I was temped to wait a few weeks to talk about the HAF, which doesn't happen until the end of November. However, the venue and the growing popularity of the event mean now is a good time to start thinking about your plans for the festival.
The size of the venue is the reason you should plan your trip times carefully. They expect around 17,000 people to visit the festival during its Wednesday-through-Sunday run (check the event website for times). Even though this is an outdoor festival, it's held underneath clear, heated tents. You don't have to worry about getting cold, but it can get a little cramped.
|The view is spectacular as dusk turns to night|
In my mind, the HAF is one of the best events on the Portland beer calendar. The beer list is generally spectacular and a venue that was once dark and dingy has been transformed by the arrival of clear tents. Hanging out under these tents while sampling great beers is a fine experience for beer fans. If you take some time to mingle, you'll likely meet folks who've come from out of town and out of state to attend the festival. That's the power of a great beer event.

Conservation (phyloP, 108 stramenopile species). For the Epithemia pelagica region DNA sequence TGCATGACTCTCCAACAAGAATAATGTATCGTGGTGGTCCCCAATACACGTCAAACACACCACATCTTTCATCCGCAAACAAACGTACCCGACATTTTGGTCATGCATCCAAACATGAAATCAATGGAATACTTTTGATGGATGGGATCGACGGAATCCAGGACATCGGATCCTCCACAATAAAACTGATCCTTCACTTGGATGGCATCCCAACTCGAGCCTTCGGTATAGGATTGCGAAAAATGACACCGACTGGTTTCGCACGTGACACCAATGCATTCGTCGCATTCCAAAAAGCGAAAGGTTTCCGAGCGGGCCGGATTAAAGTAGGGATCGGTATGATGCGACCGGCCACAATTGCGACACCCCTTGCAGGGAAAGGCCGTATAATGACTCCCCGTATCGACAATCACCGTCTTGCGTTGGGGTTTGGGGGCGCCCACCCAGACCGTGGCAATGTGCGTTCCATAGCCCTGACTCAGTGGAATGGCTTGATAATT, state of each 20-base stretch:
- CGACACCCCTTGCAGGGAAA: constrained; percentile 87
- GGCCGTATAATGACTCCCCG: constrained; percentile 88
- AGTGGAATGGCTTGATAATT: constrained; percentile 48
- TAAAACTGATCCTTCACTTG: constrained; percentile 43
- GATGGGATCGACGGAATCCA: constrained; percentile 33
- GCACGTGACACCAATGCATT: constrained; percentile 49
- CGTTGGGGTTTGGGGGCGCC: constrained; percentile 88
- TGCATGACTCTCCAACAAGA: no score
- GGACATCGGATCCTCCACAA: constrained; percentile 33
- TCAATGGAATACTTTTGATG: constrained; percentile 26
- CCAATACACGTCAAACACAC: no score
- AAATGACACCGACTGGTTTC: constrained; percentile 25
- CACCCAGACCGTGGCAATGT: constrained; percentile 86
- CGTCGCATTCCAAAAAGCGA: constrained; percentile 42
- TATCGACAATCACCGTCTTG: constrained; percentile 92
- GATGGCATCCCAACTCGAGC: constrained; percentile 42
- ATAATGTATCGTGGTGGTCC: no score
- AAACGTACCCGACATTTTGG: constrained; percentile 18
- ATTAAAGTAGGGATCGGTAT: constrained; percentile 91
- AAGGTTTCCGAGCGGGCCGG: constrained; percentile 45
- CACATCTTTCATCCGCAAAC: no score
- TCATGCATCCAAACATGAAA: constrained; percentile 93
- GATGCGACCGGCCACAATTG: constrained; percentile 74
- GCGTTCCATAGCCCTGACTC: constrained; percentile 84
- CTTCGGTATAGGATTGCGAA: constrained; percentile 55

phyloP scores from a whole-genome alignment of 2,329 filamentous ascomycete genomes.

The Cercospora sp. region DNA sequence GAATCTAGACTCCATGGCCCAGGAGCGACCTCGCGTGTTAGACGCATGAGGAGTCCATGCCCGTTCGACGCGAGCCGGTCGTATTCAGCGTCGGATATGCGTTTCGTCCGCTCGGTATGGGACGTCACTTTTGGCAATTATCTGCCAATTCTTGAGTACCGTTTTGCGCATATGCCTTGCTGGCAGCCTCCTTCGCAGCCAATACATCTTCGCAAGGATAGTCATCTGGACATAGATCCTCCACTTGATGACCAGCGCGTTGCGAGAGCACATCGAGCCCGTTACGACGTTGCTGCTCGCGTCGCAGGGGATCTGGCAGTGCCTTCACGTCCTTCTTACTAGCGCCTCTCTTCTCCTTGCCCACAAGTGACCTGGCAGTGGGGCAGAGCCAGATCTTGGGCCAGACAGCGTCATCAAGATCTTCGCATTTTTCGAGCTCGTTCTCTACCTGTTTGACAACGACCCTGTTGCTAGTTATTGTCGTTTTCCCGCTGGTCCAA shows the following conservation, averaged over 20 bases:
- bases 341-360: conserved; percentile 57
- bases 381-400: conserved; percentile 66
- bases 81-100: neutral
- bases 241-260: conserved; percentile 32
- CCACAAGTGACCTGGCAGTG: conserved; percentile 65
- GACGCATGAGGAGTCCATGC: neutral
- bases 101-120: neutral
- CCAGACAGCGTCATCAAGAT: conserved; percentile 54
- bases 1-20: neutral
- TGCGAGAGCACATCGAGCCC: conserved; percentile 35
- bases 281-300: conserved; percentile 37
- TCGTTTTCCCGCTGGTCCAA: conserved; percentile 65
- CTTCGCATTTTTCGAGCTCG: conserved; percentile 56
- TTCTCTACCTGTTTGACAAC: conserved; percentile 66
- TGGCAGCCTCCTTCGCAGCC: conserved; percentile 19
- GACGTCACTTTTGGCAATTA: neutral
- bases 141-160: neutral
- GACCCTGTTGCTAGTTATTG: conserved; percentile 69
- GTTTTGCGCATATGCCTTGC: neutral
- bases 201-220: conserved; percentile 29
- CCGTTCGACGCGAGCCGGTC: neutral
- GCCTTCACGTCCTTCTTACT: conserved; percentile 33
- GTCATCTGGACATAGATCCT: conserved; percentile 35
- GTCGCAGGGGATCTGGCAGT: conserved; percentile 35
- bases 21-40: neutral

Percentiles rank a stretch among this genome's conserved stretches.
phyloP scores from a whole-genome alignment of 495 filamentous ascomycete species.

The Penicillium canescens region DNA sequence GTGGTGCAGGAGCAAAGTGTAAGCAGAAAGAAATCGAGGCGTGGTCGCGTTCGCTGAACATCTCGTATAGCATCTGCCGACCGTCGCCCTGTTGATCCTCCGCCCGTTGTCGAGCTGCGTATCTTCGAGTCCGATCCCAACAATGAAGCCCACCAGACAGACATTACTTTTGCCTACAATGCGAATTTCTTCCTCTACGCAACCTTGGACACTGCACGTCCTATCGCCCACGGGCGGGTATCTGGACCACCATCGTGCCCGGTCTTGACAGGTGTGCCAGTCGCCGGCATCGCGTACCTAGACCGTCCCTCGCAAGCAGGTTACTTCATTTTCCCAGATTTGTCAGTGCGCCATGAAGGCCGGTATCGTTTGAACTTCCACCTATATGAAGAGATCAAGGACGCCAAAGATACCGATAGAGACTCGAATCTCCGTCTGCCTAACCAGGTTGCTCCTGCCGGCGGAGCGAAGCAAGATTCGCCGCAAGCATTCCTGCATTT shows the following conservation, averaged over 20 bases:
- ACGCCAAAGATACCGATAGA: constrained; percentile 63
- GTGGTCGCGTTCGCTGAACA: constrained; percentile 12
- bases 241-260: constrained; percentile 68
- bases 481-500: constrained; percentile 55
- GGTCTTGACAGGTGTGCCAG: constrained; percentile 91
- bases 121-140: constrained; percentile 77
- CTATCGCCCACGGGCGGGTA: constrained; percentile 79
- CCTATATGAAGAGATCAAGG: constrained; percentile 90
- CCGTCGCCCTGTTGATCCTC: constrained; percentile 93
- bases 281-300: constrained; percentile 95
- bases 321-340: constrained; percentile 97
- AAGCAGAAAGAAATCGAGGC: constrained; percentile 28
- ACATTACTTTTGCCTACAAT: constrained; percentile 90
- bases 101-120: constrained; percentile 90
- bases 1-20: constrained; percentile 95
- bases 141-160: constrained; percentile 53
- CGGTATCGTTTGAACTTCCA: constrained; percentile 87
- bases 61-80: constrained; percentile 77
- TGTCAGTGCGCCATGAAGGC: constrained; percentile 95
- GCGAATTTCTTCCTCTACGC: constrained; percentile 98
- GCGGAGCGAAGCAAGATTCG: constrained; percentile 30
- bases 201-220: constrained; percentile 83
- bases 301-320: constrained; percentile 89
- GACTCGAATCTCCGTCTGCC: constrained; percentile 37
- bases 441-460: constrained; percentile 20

Like all the other festivals, there's a cost associated with the HAF. They make it fairly simple by selling you a $30 package that includes a festival mug and 10 tasting tickets (no wooden tokens here) at the door. If you want a slightly better deal, go to the event website and purchase a package in advance. The price is the same, but you get 12 tickets instead of 10. Additional tickets once you're inside are $1. Remember, some (perhaps many) of these beers will require double tickets for a taste.
A word about pricing. The cost of attending this festival has risen steadily in recently years. Last year, the base package cost $25 and included a mug and 8 tickets. So you were essentially paying $17 for the mug. This year you're paying $20 for a mug if you buy a package at the door. Few connected to the beer community are going to openly say so, but I think the price is a bit excessive.
|Light weekday afternoon crowd in 2011|
Of course, it doesn't matter what I think. Even though there will be some bitching about cost, the event will be packed every day. Organizers have found that increasing the price has virtually no negative effect on attendance...which they wouldn't mind limiting, anyway. So the cost continues to escalate. This thinking may eventually catch up with them, but it hasn't yet.
One final thing to consider is the Holiday Ale Festival is a 21-and-over event. If you show up with the kids, you'll have to lock them in the car because they won't be allowed under the tents. I'm kidding about locking the kids in the car...and, frankly, I hope you aren't driving at all if you're tasting these big beers. A better plan would be to take MAX (which has stops right next to Pioneer Courthouse Square), the bus or get a designated driver.